Ed Balls’ interference in Shoesmith case heavily criticised

Children’s secretary Ed Balls’ interference in the Shoesmith case has been heavily criticised by a High Court judge, despite the ruling that Balls' overall conduct was lawful.

Children’s secretary Ed Balls’ interference in the Shoesmith case has been heavily criticised by a High Court judge, despite the ruling that Balls’  overall conduct was lawful.

Mr Justice Foskett said he was “concerned” by Balls’ comments at a press conference that Shoesmith should be dismissed without compensation.

“That, as he said himself, was a matter for Haringey [Council] and it was wrong to give support to that position no matter how strongly some people might have felt about it,” the judge stated.

He also criticised the children’s secretary’s comments about Shoesmith at subsequent press conferences as she “had not had a proper opportunity to refute what was to be said”.

However, the judge said the importance of the case meant that Balls legitimately made fairness a lower priority than would normally be the situation in employment cases.

The result was that Shoesmith received a level of fairness which was “by no means at the level normally to be expected where a disciplinary or similar process was being pursued”.

Lead opposition politicians have called into question Balls’ handling of the case.

Shadow children’s minister Tim Loughton expressed relief that, for the time being at least, “public money is not going to be used to compensate failure”.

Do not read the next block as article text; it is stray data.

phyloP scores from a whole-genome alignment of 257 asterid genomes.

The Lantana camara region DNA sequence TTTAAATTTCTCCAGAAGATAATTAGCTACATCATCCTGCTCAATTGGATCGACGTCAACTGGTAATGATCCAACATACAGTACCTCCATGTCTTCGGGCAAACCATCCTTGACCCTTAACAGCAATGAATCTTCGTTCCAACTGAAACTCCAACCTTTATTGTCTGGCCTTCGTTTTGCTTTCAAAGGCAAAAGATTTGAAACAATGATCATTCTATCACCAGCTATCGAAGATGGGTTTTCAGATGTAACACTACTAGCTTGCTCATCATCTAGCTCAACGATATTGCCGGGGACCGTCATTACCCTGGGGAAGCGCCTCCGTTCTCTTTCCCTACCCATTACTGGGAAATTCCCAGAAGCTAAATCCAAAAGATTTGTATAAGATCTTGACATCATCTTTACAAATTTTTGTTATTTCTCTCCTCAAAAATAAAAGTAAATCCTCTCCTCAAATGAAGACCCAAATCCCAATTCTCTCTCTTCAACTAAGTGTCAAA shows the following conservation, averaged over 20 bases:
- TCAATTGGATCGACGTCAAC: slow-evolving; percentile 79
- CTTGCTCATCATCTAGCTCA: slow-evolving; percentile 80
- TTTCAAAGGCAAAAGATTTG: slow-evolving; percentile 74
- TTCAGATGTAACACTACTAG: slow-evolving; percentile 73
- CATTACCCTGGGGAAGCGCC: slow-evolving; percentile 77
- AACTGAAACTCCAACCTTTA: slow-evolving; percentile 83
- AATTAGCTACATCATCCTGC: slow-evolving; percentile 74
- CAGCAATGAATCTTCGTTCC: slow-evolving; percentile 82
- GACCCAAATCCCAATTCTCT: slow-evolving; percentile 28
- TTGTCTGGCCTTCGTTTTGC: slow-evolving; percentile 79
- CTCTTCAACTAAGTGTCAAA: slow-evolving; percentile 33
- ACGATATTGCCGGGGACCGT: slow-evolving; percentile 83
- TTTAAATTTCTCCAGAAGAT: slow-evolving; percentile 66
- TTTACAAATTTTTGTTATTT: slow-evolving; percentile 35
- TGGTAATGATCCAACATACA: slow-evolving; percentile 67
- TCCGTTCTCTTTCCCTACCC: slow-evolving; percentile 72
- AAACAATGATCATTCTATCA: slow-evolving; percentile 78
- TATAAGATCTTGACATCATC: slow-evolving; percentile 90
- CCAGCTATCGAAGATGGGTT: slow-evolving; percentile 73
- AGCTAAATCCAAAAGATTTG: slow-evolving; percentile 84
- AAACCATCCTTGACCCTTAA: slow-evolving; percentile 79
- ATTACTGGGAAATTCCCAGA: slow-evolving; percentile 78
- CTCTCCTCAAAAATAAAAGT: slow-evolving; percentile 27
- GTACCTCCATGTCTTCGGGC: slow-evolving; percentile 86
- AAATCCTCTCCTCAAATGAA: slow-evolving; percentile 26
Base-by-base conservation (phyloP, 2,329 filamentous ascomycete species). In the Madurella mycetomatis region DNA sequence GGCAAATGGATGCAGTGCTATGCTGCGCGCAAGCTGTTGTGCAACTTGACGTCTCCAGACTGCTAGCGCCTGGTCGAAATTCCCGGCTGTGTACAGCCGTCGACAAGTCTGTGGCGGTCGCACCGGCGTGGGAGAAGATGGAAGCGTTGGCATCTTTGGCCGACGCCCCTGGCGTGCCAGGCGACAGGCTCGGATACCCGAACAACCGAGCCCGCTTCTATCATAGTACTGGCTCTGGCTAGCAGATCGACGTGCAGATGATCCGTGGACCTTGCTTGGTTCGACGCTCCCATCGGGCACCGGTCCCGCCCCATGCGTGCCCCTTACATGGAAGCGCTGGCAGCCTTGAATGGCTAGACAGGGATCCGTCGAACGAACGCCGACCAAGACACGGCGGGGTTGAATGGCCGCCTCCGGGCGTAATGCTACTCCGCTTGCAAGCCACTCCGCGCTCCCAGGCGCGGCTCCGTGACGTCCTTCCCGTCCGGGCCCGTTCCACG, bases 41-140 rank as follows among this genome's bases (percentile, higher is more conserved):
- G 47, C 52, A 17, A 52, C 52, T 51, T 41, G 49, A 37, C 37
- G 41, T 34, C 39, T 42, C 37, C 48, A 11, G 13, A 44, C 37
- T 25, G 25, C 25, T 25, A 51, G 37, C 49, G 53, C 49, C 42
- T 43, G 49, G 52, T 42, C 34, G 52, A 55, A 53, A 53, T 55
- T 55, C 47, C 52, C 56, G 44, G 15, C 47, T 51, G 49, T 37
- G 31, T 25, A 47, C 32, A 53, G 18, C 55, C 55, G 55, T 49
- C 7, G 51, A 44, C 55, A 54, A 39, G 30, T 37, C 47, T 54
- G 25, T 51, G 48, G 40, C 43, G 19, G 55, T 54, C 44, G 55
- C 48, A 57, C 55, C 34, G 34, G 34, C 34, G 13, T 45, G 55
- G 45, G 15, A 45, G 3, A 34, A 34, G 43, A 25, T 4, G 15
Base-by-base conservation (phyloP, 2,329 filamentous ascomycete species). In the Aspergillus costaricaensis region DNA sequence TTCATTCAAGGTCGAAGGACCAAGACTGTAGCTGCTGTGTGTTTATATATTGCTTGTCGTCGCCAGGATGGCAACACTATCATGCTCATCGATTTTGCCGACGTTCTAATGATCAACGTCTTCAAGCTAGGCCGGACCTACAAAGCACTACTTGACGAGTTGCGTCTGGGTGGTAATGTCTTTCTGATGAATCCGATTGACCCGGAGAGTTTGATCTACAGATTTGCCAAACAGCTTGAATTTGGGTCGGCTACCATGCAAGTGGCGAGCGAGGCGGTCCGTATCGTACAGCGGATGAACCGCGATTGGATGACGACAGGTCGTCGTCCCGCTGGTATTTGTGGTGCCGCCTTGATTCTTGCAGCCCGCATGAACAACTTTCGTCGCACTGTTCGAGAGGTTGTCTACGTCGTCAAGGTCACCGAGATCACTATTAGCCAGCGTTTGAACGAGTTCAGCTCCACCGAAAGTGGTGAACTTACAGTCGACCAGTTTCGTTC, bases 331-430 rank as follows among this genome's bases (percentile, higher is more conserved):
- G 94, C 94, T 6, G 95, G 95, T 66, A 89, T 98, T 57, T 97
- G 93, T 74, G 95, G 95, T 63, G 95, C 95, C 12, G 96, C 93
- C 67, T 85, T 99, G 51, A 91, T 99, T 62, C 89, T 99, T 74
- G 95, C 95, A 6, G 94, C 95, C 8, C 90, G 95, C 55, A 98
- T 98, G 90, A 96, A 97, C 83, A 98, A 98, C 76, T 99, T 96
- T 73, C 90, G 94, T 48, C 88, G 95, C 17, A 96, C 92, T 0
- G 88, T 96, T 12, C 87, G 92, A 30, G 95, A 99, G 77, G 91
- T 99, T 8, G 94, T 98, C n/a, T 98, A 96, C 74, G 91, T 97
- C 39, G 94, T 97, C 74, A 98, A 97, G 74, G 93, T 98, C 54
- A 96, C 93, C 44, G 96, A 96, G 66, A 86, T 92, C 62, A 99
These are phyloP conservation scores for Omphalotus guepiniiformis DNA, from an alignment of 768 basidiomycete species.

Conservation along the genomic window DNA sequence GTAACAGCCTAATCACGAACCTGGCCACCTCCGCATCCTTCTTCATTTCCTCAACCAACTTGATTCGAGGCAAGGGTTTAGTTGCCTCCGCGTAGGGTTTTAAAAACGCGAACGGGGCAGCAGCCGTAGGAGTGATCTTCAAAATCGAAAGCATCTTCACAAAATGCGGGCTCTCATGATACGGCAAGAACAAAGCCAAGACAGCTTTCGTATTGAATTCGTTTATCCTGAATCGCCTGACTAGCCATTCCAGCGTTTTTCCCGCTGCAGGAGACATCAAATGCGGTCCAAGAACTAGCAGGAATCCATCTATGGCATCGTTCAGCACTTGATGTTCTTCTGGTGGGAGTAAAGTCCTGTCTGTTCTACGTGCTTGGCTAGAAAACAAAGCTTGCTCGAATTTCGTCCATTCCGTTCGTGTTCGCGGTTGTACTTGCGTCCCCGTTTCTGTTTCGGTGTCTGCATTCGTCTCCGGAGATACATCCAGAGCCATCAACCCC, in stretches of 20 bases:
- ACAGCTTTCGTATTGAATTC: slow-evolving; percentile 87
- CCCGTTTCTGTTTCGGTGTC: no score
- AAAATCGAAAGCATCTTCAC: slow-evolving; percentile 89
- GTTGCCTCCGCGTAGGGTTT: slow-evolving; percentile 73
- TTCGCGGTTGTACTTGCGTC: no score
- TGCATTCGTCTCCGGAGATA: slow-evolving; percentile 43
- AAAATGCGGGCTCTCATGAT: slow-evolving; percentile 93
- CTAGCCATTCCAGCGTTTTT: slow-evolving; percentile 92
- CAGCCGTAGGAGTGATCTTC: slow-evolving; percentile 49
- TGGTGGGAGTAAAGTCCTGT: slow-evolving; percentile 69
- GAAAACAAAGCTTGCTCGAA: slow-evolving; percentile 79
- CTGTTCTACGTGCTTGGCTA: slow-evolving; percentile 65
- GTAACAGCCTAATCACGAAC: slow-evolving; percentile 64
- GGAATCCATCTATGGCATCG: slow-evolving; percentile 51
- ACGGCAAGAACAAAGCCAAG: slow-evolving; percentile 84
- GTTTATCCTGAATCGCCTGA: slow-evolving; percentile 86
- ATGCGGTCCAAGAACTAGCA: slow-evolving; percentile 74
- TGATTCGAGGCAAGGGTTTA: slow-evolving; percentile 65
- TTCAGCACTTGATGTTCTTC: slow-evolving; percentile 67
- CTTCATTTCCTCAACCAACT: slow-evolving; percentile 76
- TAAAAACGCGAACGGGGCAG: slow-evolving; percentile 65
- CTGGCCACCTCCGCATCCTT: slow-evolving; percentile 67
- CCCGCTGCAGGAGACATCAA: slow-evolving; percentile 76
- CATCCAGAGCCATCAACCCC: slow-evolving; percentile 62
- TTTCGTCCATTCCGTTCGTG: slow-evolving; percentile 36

“But this also leaves some very serious questions to be asked about the relationship between the secretary of state, the government, Ofsted and Haringey Council over who was responsible for what for what and when,” he said.

“Rather than just pursue a witch-hunt, we need to find out what support was given and what reports were changed to introduce any element of spin, which would be completely unforgivable in this tragic case.”

He called on Balls to take responsibility for what happened.

“I want to have an inquiry into the role of the secretary of state and what he knew when.”

Shadow secretary of state for children, schools and families Michael Gove said the case showed the need for transparency and demanded that serious case reviews were published in full.

“Dismissing Sharon Shoesmith was the right thing to do and she should not have brought this case to court, but what matters here is not the adults but the children. I have been campaigning for years for the Government to reform child protection and publish the secret inquiries so that we can learn from mistakes and ensure child safety. Sadly Gordon Brown and Ed Balls have refused.”

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